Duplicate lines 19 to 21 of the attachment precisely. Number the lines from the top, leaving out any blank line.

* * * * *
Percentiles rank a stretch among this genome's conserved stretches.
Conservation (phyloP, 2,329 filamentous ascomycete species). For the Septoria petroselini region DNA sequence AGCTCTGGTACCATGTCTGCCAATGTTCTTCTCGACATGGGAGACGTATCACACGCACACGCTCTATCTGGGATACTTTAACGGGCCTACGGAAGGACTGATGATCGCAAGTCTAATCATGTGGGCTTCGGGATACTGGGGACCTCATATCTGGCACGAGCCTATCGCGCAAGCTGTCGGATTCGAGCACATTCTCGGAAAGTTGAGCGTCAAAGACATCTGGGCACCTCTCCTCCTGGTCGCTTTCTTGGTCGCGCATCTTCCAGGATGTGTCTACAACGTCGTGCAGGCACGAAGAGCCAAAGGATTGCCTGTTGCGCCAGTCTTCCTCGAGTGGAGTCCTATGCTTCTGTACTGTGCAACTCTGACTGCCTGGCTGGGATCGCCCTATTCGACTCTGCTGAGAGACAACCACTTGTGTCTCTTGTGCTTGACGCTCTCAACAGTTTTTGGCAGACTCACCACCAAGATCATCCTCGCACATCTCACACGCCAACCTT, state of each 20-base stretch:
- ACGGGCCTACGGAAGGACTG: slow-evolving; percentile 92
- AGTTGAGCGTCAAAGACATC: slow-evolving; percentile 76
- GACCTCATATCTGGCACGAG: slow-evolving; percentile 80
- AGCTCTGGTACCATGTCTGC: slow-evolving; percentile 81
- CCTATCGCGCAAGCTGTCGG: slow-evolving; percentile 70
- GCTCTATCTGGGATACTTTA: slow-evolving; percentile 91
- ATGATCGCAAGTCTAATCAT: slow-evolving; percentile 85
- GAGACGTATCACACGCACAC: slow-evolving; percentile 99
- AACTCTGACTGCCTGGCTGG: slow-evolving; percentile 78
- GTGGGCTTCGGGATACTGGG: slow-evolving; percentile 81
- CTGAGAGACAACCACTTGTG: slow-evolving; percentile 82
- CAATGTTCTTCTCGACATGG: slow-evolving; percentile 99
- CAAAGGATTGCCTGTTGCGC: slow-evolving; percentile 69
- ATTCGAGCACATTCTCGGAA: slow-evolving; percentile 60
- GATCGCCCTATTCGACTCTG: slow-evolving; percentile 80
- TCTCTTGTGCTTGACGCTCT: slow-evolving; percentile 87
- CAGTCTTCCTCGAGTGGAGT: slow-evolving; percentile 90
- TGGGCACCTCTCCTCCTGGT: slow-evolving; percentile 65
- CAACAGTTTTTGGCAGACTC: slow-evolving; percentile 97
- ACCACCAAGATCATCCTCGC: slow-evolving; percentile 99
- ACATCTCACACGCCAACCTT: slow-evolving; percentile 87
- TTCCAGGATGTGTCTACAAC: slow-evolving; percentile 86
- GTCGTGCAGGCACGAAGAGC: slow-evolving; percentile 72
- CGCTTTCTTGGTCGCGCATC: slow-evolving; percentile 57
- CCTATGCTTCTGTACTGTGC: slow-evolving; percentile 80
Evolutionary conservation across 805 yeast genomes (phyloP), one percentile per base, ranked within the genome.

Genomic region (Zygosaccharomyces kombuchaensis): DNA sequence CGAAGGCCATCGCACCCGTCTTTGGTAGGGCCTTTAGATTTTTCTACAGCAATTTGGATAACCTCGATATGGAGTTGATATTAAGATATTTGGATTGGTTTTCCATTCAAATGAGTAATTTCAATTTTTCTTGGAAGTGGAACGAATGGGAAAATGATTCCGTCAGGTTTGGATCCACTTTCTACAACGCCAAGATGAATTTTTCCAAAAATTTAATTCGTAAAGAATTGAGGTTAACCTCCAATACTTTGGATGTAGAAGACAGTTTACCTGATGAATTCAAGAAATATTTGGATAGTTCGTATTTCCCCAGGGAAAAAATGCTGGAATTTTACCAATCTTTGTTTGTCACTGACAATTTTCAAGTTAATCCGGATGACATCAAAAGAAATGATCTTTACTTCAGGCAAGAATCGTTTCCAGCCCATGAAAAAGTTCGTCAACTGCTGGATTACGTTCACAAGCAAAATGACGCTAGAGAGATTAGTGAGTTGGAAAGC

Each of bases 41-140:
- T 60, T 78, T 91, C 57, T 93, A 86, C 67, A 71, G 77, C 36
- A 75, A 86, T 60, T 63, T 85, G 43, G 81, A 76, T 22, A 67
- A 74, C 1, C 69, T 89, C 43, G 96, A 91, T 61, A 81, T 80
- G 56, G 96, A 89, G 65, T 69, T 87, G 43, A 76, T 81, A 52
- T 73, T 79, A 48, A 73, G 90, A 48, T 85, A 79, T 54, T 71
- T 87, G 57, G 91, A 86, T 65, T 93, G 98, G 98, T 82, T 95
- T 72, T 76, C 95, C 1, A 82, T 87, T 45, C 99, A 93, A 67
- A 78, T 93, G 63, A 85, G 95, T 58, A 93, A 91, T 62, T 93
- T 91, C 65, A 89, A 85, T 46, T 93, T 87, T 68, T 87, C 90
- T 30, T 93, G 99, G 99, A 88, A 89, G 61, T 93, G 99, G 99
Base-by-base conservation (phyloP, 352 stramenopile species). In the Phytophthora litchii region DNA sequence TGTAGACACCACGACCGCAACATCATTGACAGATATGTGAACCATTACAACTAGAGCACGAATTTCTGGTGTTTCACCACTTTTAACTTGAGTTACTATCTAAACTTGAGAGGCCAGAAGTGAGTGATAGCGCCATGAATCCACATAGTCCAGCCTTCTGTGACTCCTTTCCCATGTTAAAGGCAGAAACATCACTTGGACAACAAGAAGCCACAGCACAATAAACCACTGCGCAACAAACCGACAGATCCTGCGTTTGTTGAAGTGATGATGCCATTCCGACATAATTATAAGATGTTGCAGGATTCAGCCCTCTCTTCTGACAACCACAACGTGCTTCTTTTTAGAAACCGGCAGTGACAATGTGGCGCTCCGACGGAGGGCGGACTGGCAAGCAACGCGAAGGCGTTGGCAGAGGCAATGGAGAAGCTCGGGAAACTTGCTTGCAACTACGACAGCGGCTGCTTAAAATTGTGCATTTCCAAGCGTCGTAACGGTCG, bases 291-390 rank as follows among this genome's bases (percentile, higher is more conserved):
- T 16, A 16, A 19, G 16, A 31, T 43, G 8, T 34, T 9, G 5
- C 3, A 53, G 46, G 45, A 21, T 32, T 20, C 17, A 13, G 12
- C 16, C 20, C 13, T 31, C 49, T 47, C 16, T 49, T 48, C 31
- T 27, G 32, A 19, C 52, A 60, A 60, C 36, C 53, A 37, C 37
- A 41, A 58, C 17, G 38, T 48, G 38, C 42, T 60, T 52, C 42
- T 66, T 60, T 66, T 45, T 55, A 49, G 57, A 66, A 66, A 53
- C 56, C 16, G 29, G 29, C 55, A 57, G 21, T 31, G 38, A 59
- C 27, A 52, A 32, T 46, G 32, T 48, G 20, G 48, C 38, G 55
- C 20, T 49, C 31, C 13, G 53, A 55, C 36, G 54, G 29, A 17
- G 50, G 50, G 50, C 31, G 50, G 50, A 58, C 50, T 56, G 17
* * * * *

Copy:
- CAGTCTTCCTCGAGTGGAGT: slow-evolving; percentile 90
- TGGGCACCTCTCCTCCTGGT: slow-evolving; percentile 65
- CAACAGTTTTTGGCAGACTC: slow-evolving; percentile 97